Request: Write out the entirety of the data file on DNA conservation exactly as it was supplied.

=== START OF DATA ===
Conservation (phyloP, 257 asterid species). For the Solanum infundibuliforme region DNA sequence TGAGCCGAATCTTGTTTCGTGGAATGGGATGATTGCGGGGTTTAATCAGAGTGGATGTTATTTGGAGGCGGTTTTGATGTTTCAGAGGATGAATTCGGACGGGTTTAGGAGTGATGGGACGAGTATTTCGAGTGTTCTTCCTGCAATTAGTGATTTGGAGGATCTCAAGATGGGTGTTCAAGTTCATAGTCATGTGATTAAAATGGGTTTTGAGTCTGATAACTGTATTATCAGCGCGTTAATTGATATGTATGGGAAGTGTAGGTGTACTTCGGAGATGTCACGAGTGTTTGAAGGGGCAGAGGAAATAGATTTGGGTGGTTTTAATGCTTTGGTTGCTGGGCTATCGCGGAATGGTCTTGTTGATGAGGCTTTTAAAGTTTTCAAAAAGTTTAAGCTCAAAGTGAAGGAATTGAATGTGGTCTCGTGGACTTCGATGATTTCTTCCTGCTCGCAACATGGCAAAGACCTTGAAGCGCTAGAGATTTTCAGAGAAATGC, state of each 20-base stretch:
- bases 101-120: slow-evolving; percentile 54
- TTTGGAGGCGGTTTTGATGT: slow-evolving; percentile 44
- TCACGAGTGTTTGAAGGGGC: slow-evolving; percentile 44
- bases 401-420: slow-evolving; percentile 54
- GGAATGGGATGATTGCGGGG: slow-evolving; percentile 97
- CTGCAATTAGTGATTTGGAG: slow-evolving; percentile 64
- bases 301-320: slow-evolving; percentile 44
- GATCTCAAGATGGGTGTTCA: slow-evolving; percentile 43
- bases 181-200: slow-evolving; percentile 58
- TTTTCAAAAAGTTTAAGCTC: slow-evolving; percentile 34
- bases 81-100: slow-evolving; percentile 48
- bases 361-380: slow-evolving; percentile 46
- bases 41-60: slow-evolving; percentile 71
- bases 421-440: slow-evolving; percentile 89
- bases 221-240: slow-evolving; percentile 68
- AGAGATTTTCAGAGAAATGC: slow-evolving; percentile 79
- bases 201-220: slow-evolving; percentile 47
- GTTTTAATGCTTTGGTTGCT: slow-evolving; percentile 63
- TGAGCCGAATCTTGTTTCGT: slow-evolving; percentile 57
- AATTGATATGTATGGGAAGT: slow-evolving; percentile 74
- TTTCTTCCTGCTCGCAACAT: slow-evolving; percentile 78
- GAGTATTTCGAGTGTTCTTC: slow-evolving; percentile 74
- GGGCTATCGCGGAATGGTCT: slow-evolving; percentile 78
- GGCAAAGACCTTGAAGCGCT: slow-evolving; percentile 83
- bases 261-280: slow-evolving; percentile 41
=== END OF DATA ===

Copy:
Conservation (phyloP, 257 asterid species). For the Solanum infundibuliforme region DNA sequence TGAGCCGAATCTTGTTTCGTGGAATGGGATGATTGCGGGGTTTAATCAGAGTGGATGTTATTTGGAGGCGGTTTTGATGTTTCAGAGGATGAATTCGGACGGGTTTAGGAGTGATGGGACGAGTATTTCGAGTGTTCTTCCTGCAATTAGTGATTTGGAGGATCTCAAGATGGGTGTTCAAGTTCATAGTCATGTGATTAAAATGGGTTTTGAGTCTGATAACTGTATTATCAGCGCGTTAATTGATATGTATGGGAAGTGTAGGTGTACTTCGGAGATGTCACGAGTGTTTGAAGGGGCAGAGGAAATAGATTTGGGTGGTTTTAATGCTTTGGTTGCTGGGCTATCGCGGAATGGTCTTGTTGATGAGGCTTTTAAAGTTTTCAAAAAGTTTAAGCTCAAAGTGAAGGAATTGAATGTGGTCTCGTGGACTTCGATGATTTCTTCCTGCTCGCAACATGGCAAAGACCTTGAAGCGCTAGAGATTTTCAGAGAAATGC, state of each 20-base stretch:
- bases 101-120: slow-evolving; percentile 54
- TTTGGAGGCGGTTTTGATGT: slow-evolving; percentile 44
- TCACGAGTGTTTGAAGGGGC: slow-evolving; percentile 44
- bases 401-420: slow-evolving; percentile 54
- GGAATGGGATGATTGCGGGG: slow-evolving; percentile 97
- CTGCAATTAGTGATTTGGAG: slow-evolving; percentile 64
- bases 301-320: slow-evolving; percentile 44
- GATCTCAAGATGGGTGTTCA: slow-evolving; percentile 43
- bases 181-200: slow-evolving; percentile 58
- TTTTCAAAAAGTTTAAGCTC: slow-evolving; percentile 34
- bases 81-100: slow-evolving; percentile 48
- bases 361-380: slow-evolving; percentile 46
- bases 41-60: slow-evolving; percentile 71
- bases 421-440: slow-evolving; percentile 89
- bases 221-240: slow-evolving; percentile 68
- AGAGATTTTCAGAGAAATGC: slow-evolving; percentile 79
- bases 201-220: slow-evolving; percentile 47
- GTTTTAATGCTTTGGTTGCT: slow-evolving; percentile 63
- TGAGCCGAATCTTGTTTCGT: slow-evolving; percentile 57
- AATTGATATGTATGGGAAGT: slow-evolving; percentile 74
- TTTCTTCCTGCTCGCAACAT: slow-evolving; percentile 78
- GAGTATTTCGAGTGTTCTTC: slow-evolving; percentile 74
- GGGCTATCGCGGAATGGTCT: slow-evolving; percentile 78
- GGCAAAGACCTTGAAGCGCT: slow-evolving; percentile 83
- bases 261-280: slow-evolving; percentile 41